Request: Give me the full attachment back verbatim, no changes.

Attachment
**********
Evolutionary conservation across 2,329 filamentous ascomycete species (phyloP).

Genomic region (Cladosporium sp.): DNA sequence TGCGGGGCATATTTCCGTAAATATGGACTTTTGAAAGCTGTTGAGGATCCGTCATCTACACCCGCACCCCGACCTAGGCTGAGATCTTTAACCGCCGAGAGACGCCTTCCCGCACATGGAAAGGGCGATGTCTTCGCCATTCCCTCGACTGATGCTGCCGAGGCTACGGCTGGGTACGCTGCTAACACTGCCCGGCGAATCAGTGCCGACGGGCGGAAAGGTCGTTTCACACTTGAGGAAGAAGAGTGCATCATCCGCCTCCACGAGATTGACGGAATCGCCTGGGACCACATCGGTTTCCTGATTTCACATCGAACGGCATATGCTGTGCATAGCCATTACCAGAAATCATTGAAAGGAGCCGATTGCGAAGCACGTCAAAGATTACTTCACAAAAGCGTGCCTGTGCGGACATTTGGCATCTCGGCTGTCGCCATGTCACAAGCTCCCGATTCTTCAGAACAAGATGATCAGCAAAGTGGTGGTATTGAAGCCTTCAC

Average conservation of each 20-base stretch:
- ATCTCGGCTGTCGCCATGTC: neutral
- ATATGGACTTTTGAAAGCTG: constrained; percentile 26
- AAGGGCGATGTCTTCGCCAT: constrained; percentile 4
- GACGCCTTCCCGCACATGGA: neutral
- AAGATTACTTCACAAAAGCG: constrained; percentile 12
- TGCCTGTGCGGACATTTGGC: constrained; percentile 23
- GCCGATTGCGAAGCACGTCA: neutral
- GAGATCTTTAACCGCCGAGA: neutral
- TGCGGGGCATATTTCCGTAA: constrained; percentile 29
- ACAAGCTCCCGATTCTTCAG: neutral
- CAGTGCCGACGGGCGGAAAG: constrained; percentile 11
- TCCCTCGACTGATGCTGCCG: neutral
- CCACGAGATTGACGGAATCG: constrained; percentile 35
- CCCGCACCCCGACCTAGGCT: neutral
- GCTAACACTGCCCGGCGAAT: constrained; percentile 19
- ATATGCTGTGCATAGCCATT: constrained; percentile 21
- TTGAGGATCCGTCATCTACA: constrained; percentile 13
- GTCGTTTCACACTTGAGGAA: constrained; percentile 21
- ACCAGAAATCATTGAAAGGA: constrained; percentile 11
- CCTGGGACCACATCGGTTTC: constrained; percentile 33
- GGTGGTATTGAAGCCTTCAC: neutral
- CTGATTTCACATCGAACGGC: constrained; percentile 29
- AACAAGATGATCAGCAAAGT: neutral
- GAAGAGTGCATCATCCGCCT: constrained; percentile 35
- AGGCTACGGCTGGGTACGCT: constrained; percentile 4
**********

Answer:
Evolutionary conservation across 2,329 filamentous ascomycete species (phyloP).

Genomic region (Cladosporium sp.): DNA sequence TGCGGGGCATATTTCCGTAAATATGGACTTTTGAAAGCTGTTGAGGATCCGTCATCTACACCCGCACCCCGACCTAGGCTGAGATCTTTAACCGCCGAGAGACGCCTTCCCGCACATGGAAAGGGCGATGTCTTCGCCATTCCCTCGACTGATGCTGCCGAGGCTACGGCTGGGTACGCTGCTAACACTGCCCGGCGAATCAGTGCCGACGGGCGGAAAGGTCGTTTCACACTTGAGGAAGAAGAGTGCATCATCCGCCTCCACGAGATTGACGGAATCGCCTGGGACCACATCGGTTTCCTGATTTCACATCGAACGGCATATGCTGTGCATAGCCATTACCAGAAATCATTGAAAGGAGCCGATTGCGAAGCACGTCAAAGATTACTTCACAAAAGCGTGCCTGTGCGGACATTTGGCATCTCGGCTGTCGCCATGTCACAAGCTCCCGATTCTTCAGAACAAGATGATCAGCAAAGTGGTGGTATTGAAGCCTTCAC

Average conservation of each 20-base stretch:
- ATCTCGGCTGTCGCCATGTC: neutral
- ATATGGACTTTTGAAAGCTG: constrained; percentile 26
- AAGGGCGATGTCTTCGCCAT: constrained; percentile 4
- GACGCCTTCCCGCACATGGA: neutral
- AAGATTACTTCACAAAAGCG: constrained; percentile 12
- TGCCTGTGCGGACATTTGGC: constrained; percentile 23
- GCCGATTGCGAAGCACGTCA: neutral
- GAGATCTTTAACCGCCGAGA: neutral
- TGCGGGGCATATTTCCGTAA: constrained; percentile 29
- ACAAGCTCCCGATTCTTCAG: neutral
- CAGTGCCGACGGGCGGAAAG: constrained; percentile 11
- TCCCTCGACTGATGCTGCCG: neutral
- CCACGAGATTGACGGAATCG: constrained; percentile 35
- CCCGCACCCCGACCTAGGCT: neutral
- GCTAACACTGCCCGGCGAAT: constrained; percentile 19
- ATATGCTGTGCATAGCCATT: constrained; percentile 21
- TTGAGGATCCGTCATCTACA: constrained; percentile 13
- GTCGTTTCACACTTGAGGAA: constrained; percentile 21
- ACCAGAAATCATTGAAAGGA: constrained; percentile 11
- CCTGGGACCACATCGGTTTC: constrained; percentile 33
- GGTGGTATTGAAGCCTTCAC: neutral
- CTGATTTCACATCGAACGGC: constrained; percentile 29
- AACAAGATGATCAGCAAAGT: neutral
- GAAGAGTGCATCATCCGCCT: constrained; percentile 35
- AGGCTACGGCTGGGTACGCT: constrained; percentile 4